Was Hamlet gay? The textual evidence...

I am hardly the first one to suggest that there might be more going on than meets the eye in Shakespeare's most famous tragedy. In 1881, a scholar named Edward P. Vining published a book, The Mystery of Hamlet, that took such evidence as the prince’s rejection of Ophelia and excessive attachment to Horatio, as well as a painstaking examination of the text, to present the theory that “Prince” Hamlet was actually a princess—a girl being raised as a boy for political reasons. This interpretation was used as the basis of one of the earliest filmed versions of the play, a 1920 silent German production starring Danish actress Asta Nielsen as a cross-dressing female Hamlet in love with Horatio. This interpretation, mind you, did not require changing the existing text of the play--only playing what was already there with a different subtext. (For more on the history of women in the role, check out this recent article by my very kind blurber and sometime pen-pal, Charles Marowitz.)

Of course, these days, another theory dares to speak its name about why the prince might prefer the company of his schoolfellow. Could Hamlet be gay? Shakespeare had certainly written about male romantic love before. Whether or not you take Shakespeare's sonnets as biographical evidence of an actual homosexual affair, they clearly present a vividly imagined portrait of a poet named Will's ardent infatuation with a young man with “a woman’s face” whom he calls “the master mistress of my passion.”

Prince Hamlet speaks of himself using similar gender-bending language, confessing to Horatio, “Since my dear soul was mistress of her choice and could of men distinguish, her election hath seal'd thee for herself. […
] Give me that man that is not passion's slave, and I will wear him in my heart's core, ay, in my heart of heart, as I do thee.”

You are the choice of my soul, my heart’s core, my heart of heart? Heady stuff for one “straight” man to be declaring to another! And indeed, the prince’s next line, “Something too much of this,” is usually played as backing away from the confession of the paragraph before—a sort of Elizabethan “no homo.”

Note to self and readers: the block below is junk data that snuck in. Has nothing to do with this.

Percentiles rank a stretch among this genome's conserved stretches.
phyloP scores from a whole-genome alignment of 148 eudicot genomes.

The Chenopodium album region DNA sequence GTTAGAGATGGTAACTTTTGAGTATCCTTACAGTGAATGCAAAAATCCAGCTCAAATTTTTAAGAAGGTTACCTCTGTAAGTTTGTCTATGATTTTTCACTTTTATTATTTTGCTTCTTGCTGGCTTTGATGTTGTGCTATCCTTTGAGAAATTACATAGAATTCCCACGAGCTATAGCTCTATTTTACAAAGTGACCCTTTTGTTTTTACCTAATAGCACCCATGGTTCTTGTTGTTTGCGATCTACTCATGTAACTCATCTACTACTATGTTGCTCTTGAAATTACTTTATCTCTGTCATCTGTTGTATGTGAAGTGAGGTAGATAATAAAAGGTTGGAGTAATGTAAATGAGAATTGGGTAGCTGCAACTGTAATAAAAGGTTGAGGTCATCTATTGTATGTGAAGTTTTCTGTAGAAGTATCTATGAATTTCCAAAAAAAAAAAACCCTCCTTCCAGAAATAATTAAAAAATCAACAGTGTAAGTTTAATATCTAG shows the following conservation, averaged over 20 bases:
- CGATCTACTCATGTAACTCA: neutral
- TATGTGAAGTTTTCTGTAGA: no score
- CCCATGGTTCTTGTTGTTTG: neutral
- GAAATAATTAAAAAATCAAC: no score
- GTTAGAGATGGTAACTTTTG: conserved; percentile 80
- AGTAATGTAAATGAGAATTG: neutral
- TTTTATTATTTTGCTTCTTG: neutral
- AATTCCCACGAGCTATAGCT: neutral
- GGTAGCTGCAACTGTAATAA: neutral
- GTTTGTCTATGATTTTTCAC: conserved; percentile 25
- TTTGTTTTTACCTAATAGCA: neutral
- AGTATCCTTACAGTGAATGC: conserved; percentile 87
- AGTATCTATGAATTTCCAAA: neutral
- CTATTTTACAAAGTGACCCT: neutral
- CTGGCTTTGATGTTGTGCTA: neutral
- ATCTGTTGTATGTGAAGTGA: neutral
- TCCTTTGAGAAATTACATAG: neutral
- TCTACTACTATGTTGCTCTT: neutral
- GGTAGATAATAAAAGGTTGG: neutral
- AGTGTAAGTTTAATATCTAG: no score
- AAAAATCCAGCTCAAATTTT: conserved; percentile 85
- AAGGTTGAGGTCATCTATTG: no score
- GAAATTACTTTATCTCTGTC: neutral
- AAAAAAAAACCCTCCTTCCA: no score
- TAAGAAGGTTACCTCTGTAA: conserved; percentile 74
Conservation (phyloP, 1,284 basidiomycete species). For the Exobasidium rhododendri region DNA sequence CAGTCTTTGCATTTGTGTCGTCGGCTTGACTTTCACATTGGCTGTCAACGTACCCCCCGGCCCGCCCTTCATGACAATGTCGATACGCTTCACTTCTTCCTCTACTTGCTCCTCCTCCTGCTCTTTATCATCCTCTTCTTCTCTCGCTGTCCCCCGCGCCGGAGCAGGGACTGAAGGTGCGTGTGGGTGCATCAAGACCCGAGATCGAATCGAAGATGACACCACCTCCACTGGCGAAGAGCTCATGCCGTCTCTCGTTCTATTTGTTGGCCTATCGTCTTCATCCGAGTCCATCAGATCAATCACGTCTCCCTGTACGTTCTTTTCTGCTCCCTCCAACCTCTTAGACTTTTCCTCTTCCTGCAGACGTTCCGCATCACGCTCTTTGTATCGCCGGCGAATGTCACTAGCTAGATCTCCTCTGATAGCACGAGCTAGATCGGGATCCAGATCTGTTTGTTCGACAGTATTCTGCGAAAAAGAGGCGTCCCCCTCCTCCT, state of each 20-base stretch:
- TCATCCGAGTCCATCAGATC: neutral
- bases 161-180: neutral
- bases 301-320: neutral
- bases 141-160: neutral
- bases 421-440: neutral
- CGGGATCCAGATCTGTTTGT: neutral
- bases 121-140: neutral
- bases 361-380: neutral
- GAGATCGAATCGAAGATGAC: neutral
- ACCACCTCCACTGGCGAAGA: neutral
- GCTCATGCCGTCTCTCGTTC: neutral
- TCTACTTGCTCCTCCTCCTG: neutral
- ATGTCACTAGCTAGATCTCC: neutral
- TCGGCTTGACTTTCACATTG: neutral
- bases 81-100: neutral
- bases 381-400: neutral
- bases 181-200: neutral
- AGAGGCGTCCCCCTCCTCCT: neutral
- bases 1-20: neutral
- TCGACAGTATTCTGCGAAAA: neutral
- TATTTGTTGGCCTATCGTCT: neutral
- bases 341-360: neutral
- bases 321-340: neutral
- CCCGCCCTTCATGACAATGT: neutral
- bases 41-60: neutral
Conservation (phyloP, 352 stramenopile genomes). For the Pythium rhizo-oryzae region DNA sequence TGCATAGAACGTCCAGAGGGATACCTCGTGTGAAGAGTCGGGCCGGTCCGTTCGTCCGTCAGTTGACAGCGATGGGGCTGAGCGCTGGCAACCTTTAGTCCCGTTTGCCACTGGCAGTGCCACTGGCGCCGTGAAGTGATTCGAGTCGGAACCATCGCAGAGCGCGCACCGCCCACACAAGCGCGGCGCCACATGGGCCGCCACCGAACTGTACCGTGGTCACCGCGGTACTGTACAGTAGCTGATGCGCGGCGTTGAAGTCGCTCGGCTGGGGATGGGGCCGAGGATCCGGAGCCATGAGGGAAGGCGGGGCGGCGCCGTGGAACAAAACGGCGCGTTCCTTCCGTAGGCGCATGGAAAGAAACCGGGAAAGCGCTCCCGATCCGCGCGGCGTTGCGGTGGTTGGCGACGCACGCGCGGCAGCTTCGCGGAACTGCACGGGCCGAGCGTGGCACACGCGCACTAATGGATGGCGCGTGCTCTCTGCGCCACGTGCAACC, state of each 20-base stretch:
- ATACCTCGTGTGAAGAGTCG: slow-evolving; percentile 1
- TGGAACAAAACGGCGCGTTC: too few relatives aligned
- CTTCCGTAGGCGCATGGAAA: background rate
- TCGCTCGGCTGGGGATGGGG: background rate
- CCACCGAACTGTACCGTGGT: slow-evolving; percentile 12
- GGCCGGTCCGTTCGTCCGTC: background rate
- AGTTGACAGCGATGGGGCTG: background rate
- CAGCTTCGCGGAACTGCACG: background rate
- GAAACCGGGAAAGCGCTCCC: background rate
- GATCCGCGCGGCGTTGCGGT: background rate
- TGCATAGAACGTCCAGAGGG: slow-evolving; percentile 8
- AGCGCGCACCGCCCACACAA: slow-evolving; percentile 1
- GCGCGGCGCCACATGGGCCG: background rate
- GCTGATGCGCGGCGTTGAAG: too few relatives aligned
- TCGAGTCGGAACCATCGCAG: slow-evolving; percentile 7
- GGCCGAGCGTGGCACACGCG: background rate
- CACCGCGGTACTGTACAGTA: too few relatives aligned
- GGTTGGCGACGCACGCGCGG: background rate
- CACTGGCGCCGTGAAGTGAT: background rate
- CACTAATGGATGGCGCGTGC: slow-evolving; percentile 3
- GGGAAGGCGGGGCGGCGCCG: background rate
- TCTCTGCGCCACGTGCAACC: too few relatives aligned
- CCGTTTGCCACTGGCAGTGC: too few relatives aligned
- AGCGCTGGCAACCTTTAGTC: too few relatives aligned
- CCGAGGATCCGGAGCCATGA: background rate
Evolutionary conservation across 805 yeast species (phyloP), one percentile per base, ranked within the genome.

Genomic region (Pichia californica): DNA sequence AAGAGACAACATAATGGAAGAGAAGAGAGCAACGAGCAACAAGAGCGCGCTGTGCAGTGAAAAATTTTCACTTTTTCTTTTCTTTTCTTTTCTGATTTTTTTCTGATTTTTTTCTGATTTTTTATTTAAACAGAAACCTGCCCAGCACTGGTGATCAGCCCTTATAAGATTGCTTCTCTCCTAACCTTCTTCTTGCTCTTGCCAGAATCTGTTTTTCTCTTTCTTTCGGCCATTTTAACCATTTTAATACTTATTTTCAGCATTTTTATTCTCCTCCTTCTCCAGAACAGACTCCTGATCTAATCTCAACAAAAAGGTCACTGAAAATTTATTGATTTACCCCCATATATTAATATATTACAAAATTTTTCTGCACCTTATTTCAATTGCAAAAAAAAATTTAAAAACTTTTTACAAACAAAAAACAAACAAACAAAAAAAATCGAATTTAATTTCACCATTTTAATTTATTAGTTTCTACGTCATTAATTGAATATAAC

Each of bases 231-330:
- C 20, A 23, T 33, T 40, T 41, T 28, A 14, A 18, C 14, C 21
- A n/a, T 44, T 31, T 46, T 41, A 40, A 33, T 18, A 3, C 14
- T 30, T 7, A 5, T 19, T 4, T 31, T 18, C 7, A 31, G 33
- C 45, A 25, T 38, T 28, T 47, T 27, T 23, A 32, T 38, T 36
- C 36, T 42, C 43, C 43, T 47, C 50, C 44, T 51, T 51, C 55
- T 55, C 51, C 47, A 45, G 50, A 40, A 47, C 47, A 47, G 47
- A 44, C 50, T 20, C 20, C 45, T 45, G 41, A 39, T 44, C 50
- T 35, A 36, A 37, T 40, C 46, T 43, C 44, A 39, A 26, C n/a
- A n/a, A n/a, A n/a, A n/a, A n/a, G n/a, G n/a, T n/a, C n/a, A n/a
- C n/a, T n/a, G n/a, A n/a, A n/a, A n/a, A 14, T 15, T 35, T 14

But an actor and director could just as easily choose to play the line the opposite way--as admission that his feelings for Horatio are “too much” and transgress the boundaries of mere friendship. Compare Shakespeare’s language here to that in Sonnet 20, lamenting that Nature had made his master-mistress a man:

And for a woman wert thou first created;
Till Nature, as she wrought thee, fell a-doting,
And by add
ition me of thee defeated,
By adding one thing to my purpose nothing.
But since she prick'd thee out for women's pleasure,
Mine be thy love and thy love's use their treasure.

Might this phallic “one thing” be the same “something too much” that keeps Prince Hamlet from happiness with the partner preferred by his heart and soul?

In Act 3, Hamlet calls Horatio “Damon dear,” a reference to the tale of Damon and Pythias, two Greek gentlemen so famously devoted to one another that each was willing to sacrifice his own life to save his friend’s. (But sodomy and pederasty among the ancient Greeks and Romans was common knowledge in Elizabethan England, and the subject of many a bawdy joke.

There may be a double meaning, then, in Horatio’s declaration “I am more an antique Roman than a Dane,” as Hamlet lies dying in his arms. The brokenhearted scholar, like Romeo, means to drink from the poisoned cup and follow his beloved into death. It is only after Hamlet begs him “[i]f thou didst ever hold me in thy heart…in this harsh world draw thy breath in pain/to tell my story,” that Horatio relents, and is spared Romeo’s fate.

Might there be a similar tale of star-crossed lovers hidden between the lines of Hamlet? I think it’s at least one possible reading of the play. And the enduring greatness of Hamlet is that it has in it enough ambiguity and mystery to sustain countless new productions and re-interpretations.